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Homework Help: Ball Momentum

  1. Mar 23, 2005 #1
    I had this problem on a quiz today and I got 4.05m. I'm not sure if this is right though, can anyone verify this?

    A 3kg ball is situated on a bent frictionless wire at A as shown below (I hope this shows up) and a 1 kg ball is situated at B. After the two balls collide, how far does ball B rise up the other side of the wire? The height of A is 1.8m.

    -------\------------ /
    --------\---------- /
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    Last edited: Mar 23, 2005
  2. jcsd
  3. Mar 23, 2005 #2
    Conserve momentum in the collision to find the velocity of ball b. You should see that it is 3 times slower than ball A.

    The kinetic energy ball A gains from falling will be the same as the kinetic energy lost by ball B by climbing the ramp.
  4. Mar 23, 2005 #3
    I solved it and got 4.05m, I just don't know whether or not its right.
  5. Mar 25, 2005 #4
    As much as I hate to bump threads....

    I thought this was a simple problem, but does no one know for sure? I'm pretty sure between 3.9 and 4.05 is right, I just need some verification, because no one else got what I got.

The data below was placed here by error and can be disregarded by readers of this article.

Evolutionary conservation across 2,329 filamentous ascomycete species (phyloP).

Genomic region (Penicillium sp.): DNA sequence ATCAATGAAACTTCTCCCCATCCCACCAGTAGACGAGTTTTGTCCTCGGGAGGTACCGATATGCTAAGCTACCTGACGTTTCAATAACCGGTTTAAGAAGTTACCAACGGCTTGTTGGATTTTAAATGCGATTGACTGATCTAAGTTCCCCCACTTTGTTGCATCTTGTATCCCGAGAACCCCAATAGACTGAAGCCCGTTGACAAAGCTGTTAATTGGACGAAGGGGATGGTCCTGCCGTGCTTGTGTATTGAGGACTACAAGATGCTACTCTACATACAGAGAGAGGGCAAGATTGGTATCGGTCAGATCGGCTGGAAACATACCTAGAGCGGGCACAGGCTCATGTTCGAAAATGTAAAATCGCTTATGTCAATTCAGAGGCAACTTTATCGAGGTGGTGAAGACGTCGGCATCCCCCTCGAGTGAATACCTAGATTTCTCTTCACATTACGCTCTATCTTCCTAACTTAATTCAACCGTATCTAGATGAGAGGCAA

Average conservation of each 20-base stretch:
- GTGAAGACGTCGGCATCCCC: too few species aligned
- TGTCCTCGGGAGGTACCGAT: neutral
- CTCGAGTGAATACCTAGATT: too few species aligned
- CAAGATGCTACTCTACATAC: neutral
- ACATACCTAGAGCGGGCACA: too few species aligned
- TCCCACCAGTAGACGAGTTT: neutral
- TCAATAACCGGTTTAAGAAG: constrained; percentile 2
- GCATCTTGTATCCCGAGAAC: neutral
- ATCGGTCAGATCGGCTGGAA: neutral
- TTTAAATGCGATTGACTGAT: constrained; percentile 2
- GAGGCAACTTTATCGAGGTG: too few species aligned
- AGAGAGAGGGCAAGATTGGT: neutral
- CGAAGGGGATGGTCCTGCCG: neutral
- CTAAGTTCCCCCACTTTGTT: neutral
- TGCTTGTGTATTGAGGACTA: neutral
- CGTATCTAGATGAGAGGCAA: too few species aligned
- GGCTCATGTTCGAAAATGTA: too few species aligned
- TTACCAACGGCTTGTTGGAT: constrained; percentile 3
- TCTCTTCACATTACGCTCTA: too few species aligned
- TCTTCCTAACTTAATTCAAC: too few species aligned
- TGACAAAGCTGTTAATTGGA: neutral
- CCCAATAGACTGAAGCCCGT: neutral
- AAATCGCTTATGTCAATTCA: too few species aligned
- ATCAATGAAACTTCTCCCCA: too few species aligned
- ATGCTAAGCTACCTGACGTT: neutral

6. Mar 25, 2005 #5


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    You can't assume the first ball will stop. Use the initial potential energy to find the speed and so kinetic energy and momentum of the first ball just before the collision. Use conservation of momentum and energy to find the speed of both balls just after the collision. Use conservation of energy to find how high the second ball goes.
  7. Mar 25, 2005 #6
    I don't assume anything. I got that the speed of the first ball after the collision is 2.95 m/s and the speed of the second is 8.9 m/s. I just don't know whether or not my numbers are correct.
  8. Mar 25, 2005 #7
    Is there a reason why he cant assume hte ball will stop? Its just a simple conservation of momentum in an elastic collision. If you found the speed of the ball before impact, use [tex] m_1v_1 = m_2v_2 [/tex] to find the velocity of the second ball. Calculate the second ball's kinetic energy, which will all be lost to potential energy.

    [tex] KE = PE, \frac{mv^2}{2} = mgh [/tex]

    Solve that for h, and you should be able to find how high the second ball will climb.
  9. Mar 25, 2005 #8
    Yeah. Because it doesn't. :P
  10. Mar 25, 2005 #9
    Why not!!! How do you know how much energy was transferred?
  11. Mar 25, 2005 #10
    1: [tex] p_i = p_f [/tex]
    2: [tex] (3kg)(5.9m/s) = 3v_1_f + v_2_f [/tex]

    And, in an elastic collision
    3: [tex] v_1_i - v_2_i = -v_1_f + v_2_f [/tex]
    4: [tex] 5.9m/s - 0m/s = -v_1_f + v_2_f [/tex]
    5: [tex] 5.9m/s + v_1_f = v_2_f [/tex]

    Now I replaced the [tex] v_2_f [/tex] in line 2 with the work in line 5.

    6: [tex] (3kg)(5.9m/s) = 3v_1_f + 5.9m/s + v_1_f [/tex]
    7: [tex] 11.8 = 4v_1_f [/tex]
    8: [tex] v_1_f = 2.95m/s [/tex]
    9: [tex] v_2_f = 8.85m/s [/tex]

    So the speed of ball one after the collision is 2.95 m/s. It does still move.

    Now for the rest of my work so someone might verify it.....

    Line 9 is rearranging of [tex] mgh = 1/2mv^2[/tex]
    10: [tex] v_f^2 = v_i^2 + 2gh [/tex]
    11: [tex] (-8.85m/s)^2 = 2(-9.8)h [/tex]
    12: [tex] h = 4.0 [/tex]
    Last edited: Mar 25, 2005
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